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the history of Leyton and Leytonstone
from . dot to … dots – with plenty of spaces
1 P R Thrale and Peter Moore ‘Report On The Archaeological Excavations At Thorne Close, Avenue Estate, Leytonstone’ 2/8/95
The Scandinavian invaders
The Vikings who invaded England (Danes and Norsemen) have no recorded connection with Leyton. Vikings stayed at Waltham Abbey and must have come up the River Lea past Leyton. Traditionally the water channels through the Marshes were altered by the Saxon King Alfred to defeat the Vikings. The Lea was the border between Alfred’s kingdom of Wessex and the Danelaw, putting Leyton in the latter. This may have made our area a bit of a no-man’s land, too insecure for many people to choose it as a home. King Cnut ruled Denmark, Norway and a united England, where he strengthened the taxation system 2.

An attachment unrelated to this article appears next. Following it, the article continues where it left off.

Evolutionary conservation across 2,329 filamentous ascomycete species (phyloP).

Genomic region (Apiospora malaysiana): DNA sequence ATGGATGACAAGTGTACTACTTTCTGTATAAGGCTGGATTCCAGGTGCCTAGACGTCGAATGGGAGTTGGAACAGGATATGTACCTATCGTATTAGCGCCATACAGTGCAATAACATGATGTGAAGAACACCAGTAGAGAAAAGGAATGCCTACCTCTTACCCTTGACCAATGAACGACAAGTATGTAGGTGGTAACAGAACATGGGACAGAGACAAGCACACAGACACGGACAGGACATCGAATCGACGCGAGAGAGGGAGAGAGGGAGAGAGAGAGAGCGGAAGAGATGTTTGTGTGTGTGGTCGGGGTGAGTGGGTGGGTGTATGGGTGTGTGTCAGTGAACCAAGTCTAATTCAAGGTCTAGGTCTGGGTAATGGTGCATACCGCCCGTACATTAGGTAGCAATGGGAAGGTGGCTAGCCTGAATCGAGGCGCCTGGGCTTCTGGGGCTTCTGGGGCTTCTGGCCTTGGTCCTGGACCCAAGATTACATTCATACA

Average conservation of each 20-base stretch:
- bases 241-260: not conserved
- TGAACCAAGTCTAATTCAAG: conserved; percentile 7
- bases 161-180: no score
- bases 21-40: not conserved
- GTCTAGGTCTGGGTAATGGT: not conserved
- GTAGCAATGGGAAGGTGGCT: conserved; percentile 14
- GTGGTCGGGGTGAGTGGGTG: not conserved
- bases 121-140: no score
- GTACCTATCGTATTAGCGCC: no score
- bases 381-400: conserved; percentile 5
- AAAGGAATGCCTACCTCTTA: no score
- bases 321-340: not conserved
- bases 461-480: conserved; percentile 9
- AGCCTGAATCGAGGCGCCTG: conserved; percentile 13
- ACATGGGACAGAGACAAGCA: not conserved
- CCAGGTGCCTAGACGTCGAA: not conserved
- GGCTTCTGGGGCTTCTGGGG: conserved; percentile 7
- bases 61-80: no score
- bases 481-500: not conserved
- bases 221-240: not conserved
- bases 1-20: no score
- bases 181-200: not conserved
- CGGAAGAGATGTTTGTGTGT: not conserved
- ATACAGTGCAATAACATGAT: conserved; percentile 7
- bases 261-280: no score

Evidence has been found of people at this period living around what is now Knotts Green and digging ditches off Leytonstone High Road, now Thorne Close 1.
2 Francis Pryor ‘Britain in the Middle Ages, An Archaeological History’
Leyton in Harold’s reign
By the reign of King Harold Leyton was divided into 3 manors. One of 4 ½ ‘hides’ in size was owned by King Harold himself, one of over 3 ‘hides’ in size was held by Alfsi, and another of 3 hides was held by Swein Swart. In addition, Tosti held 1 hide from the Abbot of Westminster Abbey, and another 3 hides were held by 8 free-men between them.